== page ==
Journey to the West: Conquering the Demons review

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The nature of Stephen Chow is irrepressible. With his latest movie – his first movie as director where he’s not starring, Stephen Chow has once again produced an amazing movie. For those of you who don’t know who he is (and shame on you) – go pick up Shaolin Soccer and jump on board the fanboy wagon.

This latest movie is a reimagining of the classic Chinese tale, Journey to the West. I grew up enjoying Monkey Magic, and as an adult, formed a deep appreciation for the entire story, having previously posted about Wu Ch’eng-en’s Monkey here

This movie goes back, before Monkey, Sandy and Pigsy are followers of Tripitaka, to when these famous three heroes were in fact demons themselves and needed to be subdued.

Opening with a village being plagued by a fish demon, we’re introduced to Tang Sanzang, a super scruffy (and very reminiscent of SC) Buddhist monk whose attempting to subdue the demon using children’s nursery rhymes. Though his intentions are good, his methods are seemingly useless, and despite the fact he’s returned the demon to human form, it’s the martial arts wielding Miss Duan who dispatches the demon properly, winning the praise of the village.

From the onset, the movie is Chow’s typical slapstick comedy, exhibiting a unique subtleness that is one of the primary reasons I enjoy Asian movies so much. If you’ve seen Shaolin Soccer or Kung Fu Hustle, you’ll feel right at home.

One of the things I love about Stephen Chow’s characters is that they’re often ordinary people. From the filthy Tang Sanzang, to the band of eastern mercenaries that travel with Miss Duan, they’re some of the most piss funny characters you’ll find anywhere. My highlight had to be the scenes where these eastern mercs banded together to fight the pig demon – that entire part of the movie was hillarious.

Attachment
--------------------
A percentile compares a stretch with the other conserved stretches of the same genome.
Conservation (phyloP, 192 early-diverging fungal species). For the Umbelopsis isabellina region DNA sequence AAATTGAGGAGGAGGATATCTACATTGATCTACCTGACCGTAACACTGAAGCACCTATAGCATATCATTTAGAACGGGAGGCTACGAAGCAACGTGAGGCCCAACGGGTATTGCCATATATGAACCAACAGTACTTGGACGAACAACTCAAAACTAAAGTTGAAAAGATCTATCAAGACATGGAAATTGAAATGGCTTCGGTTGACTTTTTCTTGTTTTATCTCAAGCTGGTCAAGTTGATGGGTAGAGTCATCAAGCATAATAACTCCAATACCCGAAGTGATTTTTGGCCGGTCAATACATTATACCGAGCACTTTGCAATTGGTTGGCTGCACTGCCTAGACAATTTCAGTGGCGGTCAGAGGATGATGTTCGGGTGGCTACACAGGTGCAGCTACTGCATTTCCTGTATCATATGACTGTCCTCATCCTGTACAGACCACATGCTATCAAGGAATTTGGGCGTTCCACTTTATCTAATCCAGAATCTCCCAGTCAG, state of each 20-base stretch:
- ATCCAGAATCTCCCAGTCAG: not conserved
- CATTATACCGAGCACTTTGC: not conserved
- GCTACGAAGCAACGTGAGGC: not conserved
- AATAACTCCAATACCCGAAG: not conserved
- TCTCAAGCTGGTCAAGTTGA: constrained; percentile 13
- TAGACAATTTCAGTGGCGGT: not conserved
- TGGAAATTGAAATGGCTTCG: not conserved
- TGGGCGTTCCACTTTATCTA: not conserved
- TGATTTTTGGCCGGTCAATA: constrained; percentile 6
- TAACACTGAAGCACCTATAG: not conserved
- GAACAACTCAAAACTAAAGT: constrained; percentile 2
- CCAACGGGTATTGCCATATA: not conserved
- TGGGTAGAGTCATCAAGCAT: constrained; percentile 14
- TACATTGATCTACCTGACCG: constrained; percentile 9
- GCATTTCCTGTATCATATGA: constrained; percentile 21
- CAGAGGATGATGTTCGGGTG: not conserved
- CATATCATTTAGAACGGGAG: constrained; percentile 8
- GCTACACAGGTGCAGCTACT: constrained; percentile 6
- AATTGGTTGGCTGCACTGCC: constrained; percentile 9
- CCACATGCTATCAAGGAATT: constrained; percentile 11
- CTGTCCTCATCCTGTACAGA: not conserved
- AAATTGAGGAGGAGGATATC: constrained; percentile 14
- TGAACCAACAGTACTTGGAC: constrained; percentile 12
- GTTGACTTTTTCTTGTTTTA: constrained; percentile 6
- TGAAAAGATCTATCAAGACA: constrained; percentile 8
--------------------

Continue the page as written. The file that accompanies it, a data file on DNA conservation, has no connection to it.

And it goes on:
And just like in his previous movies, there’s a love story running through it which becomes really quite touching yet completely comical all at once.

The movie is natively in Cantonese and while a Mandarin dub is available, you’re best to avoid it.

But beyond that, watch this movie!

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2 Responses to “Journey to the West: Conquering the Demons review”

  1. Clark Tomlinson Says:

    Hi Marcus,

    I’m Clark, a City Weekend Digital Marketing Intern based in Shanghai. I’m looking for great expat blogs to help expand our search profile, and luckily I found yours. It seems teaching English in Wuxi helped you fall in love with China. Since we’re an expat-publication, we’d love for other expats to have a similar experience as yours where they leave the mainland, but the mainland never leaves them.

    Your wrote a great over view of Suzhou, information that would be helpful to our readers. Because of this article and others, I’d love to recommend your blog to my editors to feature.

    If you’re interested, please let me know.

    Best,

    Clark

  2. Marcus Says:

    Sure thing, but to be honest, I cant tell which comments are spam and which are legit these days.

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